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According to a recent survey, 55% of procurement managers, directors and supply chain officers at housing associations believe financial constraints have the biggest impact on their work and decision making.  

The squeeze on social housing budgets has been relentless over the past few years, so the sector is continually looking at new ways of freeing up capital for investment and support of local communities and those in need of housing preparations. 

Taking appropriate action 

In times of economic pressure, it can be all too easy to opt for the first solution which appears to alleviate those constraints, whether that’s increasing rent or service charges. 

Instead, forward-thinking associations will look inwards, evaluating existing processes and procedure to identify how they can be fine-tuned and become more efficient.  

Nowadays more and more organisations are turning to a digital-first approach - technology has ubiquitous benefits and in social housing, this is no different. 

Importantly, most tenants today are accustomed to using technology in their everyday lives, giving the green light to housing associations to make a successful switch from manual to automated or digital processes.  

That being said, it’s crucial that associations are smart with their technology investment. Working with tight budgets, procurement and supply chain managers must ensure the solutions they onboard are sustainable, align to the needs of their tenants and match their long-term savings goals. 

A revolution in real-time payments 

Tenants in social housing can face a variety of challenges when it comes to paying rent which can result in finding themselves entering arrears or unable to afford the rent charges. This is an issue which does not discriminate against housing associations, large or small.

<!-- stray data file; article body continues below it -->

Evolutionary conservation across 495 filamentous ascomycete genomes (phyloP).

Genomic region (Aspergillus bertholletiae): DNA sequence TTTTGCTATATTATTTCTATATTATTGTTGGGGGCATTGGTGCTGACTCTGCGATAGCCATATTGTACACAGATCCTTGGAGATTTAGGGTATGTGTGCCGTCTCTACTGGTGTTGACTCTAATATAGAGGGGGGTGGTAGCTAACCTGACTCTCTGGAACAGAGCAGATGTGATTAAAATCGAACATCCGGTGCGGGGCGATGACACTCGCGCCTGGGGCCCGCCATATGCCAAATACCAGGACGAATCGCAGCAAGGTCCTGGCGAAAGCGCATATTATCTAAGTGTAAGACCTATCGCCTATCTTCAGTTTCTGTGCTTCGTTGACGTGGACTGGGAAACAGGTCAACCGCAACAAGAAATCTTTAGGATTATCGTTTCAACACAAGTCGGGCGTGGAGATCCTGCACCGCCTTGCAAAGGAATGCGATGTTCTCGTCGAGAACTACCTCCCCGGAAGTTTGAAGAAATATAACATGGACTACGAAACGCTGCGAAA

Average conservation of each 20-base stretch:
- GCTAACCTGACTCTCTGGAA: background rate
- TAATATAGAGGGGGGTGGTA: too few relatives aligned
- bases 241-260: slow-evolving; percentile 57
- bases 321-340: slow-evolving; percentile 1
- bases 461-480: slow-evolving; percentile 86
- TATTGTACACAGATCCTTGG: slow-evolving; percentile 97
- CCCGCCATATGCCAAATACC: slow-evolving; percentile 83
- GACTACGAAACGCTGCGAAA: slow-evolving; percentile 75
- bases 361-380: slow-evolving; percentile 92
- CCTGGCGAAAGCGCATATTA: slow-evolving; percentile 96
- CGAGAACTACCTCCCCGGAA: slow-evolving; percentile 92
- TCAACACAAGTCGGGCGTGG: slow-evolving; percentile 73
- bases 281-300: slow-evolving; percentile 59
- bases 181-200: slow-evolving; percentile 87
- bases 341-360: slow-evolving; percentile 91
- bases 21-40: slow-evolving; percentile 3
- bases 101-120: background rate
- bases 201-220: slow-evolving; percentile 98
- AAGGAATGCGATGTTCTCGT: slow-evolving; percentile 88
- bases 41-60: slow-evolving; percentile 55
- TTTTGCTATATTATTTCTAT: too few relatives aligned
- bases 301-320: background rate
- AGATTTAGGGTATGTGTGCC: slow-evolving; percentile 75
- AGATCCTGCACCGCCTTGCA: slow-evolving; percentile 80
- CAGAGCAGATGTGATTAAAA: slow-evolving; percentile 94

Thankfully, over the last few years, there has been considerable innovation in this space to help associations offer a variety of payment options to their tenants.  

Giving tenants choice and convenience over how and when payments can be made, has meant the likelihood of missed payments is reduced 

Arguably, the most important innovation in this space is the development of real-time payments. Traditionally, tenants have made payments online and have had to wait up to five days for the funds to clear. This can cause issues if the rent clears late and the association considers the tenant to be in arrears, or if a tenant needs to prove to a judge that the payment has been made.  

It places needless stress and tension on vulnerable tenants. With the onset of real-time payments, tenants do not need to check that the rent has gone through, and equally, housing associations do not need to spend time confirming that payment has been received.  

Instead, housing association employees can focus their attention on higher need, more complex cases or more strategic work. This saves considerable time and expense, freeing resources to make a difference where it matters. 

Staying agile at the centre of the community  

To accompany the onset of real-time payments, technology is empowering housing associations to embrace an agile approach that keeps community service at their heart. 

In social housing, many tenants are unable to afford or access a computer, so require flexibility from their local associations in how they make their payments.  

In the past, this has consisted of visiting the association in person to pay via cash or card. However, digital payments are a much safer option and are often easier to manage and budget for. 

Therefore, to support those tenants who have mobility issues, digital solutions have been developed which allow social housing employees to use mobile applications to take rent payments on-the-go. It means tenants don’t have to leave their homes to make the required payment - housing associations can authorise secure card payments on their doorstep – with a quick and simple process with only a debit or credit card required to complete payment.  

It’s an innovative solution which helps tenants to keep on top of their payments, and in turn, helps housing associations to manage their monthly budgets and income. 

Ultimately, housing associations are like any other business, they must continue to accommodate the needs of their customers, even in the face of budget challenges. When it comes to tightening the reins, going digital is arguably a more sustainable remedy than increasing rents or reducing staff.  

The onset of digital payments can improve efficiency, alleviate staff time to focus on strategic projects or emergencies and provide a variety of ways for tenants to avoid arrears and pay their rent on time. 

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